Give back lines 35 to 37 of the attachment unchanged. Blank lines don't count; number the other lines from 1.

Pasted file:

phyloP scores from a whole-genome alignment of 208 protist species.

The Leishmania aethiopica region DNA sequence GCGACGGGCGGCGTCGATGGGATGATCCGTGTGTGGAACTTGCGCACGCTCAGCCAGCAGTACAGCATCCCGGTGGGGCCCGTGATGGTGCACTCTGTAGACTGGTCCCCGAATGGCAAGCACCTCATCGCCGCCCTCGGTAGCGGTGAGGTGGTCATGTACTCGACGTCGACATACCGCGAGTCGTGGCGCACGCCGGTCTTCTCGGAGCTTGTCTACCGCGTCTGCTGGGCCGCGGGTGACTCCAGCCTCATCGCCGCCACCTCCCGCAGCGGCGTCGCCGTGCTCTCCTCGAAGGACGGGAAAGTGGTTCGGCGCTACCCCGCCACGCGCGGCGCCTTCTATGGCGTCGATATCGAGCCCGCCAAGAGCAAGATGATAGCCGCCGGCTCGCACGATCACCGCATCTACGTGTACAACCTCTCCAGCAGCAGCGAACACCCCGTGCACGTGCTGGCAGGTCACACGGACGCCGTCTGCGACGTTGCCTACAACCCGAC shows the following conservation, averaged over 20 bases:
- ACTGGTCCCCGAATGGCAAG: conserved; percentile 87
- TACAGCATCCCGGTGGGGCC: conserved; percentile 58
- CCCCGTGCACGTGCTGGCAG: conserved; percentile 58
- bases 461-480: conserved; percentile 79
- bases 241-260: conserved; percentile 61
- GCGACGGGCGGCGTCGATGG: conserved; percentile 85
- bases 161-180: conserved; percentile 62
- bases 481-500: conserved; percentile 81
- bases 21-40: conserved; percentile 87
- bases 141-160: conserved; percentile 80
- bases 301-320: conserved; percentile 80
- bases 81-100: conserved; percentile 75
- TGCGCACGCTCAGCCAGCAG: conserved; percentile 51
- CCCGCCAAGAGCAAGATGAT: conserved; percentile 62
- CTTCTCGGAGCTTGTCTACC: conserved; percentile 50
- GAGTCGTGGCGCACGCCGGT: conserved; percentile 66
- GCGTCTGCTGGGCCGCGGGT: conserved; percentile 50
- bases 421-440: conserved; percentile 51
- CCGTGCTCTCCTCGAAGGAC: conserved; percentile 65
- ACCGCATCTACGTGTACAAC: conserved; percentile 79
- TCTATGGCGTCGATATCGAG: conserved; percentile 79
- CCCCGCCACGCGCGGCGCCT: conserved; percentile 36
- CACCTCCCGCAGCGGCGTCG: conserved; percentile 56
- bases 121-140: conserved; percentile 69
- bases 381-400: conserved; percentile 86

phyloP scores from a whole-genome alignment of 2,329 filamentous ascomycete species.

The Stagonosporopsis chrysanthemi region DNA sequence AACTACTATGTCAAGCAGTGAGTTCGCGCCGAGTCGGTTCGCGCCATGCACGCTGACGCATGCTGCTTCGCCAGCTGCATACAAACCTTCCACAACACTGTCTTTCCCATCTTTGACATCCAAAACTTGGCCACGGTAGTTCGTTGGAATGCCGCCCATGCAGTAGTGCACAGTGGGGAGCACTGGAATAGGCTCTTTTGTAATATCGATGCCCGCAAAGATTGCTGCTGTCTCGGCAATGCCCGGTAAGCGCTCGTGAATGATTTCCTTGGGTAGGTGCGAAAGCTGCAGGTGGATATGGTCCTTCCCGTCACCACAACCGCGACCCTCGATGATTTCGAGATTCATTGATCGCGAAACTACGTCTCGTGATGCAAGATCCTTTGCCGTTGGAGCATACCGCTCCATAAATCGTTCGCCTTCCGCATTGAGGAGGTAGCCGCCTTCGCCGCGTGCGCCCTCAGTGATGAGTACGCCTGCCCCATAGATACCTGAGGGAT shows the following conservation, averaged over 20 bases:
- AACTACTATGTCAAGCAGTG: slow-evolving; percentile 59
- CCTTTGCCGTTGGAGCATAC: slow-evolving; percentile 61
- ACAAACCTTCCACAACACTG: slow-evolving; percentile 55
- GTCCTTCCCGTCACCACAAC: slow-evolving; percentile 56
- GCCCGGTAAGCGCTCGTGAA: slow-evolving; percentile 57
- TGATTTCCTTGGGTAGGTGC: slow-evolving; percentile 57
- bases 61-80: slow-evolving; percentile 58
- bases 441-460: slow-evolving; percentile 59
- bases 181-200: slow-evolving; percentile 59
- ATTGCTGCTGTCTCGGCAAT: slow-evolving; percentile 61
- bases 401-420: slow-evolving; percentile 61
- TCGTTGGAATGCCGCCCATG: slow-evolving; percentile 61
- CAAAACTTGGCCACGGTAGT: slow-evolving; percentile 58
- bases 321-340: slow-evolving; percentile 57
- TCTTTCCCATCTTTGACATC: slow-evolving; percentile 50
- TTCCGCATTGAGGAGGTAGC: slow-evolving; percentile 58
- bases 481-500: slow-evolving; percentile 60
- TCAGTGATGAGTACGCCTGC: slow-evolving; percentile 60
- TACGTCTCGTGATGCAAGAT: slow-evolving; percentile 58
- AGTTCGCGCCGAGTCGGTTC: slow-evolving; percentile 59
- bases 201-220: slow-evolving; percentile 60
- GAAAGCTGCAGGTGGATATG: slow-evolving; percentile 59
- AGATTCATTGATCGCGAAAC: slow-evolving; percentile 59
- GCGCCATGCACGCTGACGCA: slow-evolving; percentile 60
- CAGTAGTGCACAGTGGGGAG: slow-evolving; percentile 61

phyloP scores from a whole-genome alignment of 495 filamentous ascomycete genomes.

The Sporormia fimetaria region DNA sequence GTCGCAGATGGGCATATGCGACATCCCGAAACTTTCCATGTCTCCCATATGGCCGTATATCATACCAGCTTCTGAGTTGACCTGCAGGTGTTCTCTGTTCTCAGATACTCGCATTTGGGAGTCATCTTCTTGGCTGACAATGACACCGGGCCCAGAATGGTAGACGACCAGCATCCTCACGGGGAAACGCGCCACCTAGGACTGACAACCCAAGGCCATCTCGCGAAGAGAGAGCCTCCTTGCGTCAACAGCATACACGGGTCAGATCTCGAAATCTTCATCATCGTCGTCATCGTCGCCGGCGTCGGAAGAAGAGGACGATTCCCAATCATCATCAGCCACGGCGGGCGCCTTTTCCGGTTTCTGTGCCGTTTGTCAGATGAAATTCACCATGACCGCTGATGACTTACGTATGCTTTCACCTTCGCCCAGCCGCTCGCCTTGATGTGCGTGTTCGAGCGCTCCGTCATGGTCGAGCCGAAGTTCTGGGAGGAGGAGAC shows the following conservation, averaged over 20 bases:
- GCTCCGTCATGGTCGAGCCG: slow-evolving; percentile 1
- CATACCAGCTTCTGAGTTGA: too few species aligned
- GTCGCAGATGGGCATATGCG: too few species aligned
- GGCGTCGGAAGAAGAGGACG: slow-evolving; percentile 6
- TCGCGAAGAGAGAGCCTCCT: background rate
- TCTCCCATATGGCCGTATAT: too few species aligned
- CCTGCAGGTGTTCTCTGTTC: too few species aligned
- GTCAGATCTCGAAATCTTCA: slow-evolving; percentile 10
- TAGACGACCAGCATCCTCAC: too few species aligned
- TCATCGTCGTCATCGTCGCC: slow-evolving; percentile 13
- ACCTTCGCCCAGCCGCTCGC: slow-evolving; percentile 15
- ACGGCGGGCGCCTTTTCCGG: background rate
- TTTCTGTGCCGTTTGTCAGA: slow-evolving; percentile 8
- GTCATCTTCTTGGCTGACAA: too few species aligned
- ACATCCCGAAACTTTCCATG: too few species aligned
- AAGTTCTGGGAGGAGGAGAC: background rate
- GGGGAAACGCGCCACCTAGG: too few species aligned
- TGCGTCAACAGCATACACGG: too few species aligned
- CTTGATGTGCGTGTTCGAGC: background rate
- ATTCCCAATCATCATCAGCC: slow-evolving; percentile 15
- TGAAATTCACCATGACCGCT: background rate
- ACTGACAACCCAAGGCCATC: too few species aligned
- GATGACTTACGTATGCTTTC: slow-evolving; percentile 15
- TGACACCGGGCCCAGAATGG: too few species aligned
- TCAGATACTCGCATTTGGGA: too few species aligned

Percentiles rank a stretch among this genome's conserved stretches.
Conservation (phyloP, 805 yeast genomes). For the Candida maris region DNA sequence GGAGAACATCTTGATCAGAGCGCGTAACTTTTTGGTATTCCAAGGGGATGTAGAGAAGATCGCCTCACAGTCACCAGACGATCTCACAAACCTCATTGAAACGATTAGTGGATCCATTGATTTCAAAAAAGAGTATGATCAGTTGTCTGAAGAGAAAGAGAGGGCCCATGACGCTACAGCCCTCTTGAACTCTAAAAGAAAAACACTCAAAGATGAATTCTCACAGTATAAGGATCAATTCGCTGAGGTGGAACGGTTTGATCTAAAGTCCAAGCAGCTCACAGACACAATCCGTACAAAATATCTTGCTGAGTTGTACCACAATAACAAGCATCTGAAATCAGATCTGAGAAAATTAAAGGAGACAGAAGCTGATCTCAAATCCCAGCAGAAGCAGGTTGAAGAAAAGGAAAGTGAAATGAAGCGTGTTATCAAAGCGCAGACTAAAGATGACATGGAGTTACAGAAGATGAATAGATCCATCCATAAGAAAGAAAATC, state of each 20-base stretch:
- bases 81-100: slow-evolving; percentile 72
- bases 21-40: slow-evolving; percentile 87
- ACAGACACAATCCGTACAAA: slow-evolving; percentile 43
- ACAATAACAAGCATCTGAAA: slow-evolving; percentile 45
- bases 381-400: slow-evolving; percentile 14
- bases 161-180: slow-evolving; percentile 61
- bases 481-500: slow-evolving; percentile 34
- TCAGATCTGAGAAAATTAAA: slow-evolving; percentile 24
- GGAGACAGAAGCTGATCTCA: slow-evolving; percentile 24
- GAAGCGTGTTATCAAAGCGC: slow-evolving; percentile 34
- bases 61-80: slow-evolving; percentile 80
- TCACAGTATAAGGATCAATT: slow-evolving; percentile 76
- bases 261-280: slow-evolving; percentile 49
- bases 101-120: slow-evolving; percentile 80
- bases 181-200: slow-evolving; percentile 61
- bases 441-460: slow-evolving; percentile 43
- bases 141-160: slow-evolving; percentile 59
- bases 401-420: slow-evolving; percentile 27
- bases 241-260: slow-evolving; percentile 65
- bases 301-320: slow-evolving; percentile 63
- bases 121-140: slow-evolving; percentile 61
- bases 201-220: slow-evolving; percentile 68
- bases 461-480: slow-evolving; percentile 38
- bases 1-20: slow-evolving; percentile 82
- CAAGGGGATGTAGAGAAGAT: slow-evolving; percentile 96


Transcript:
- TGATTTCCTTGGGTAGGTGC: slow-evolving; percentile 57
- bases 61-80: slow-evolving; percentile 58
- bases 441-460: slow-evolving; percentile 59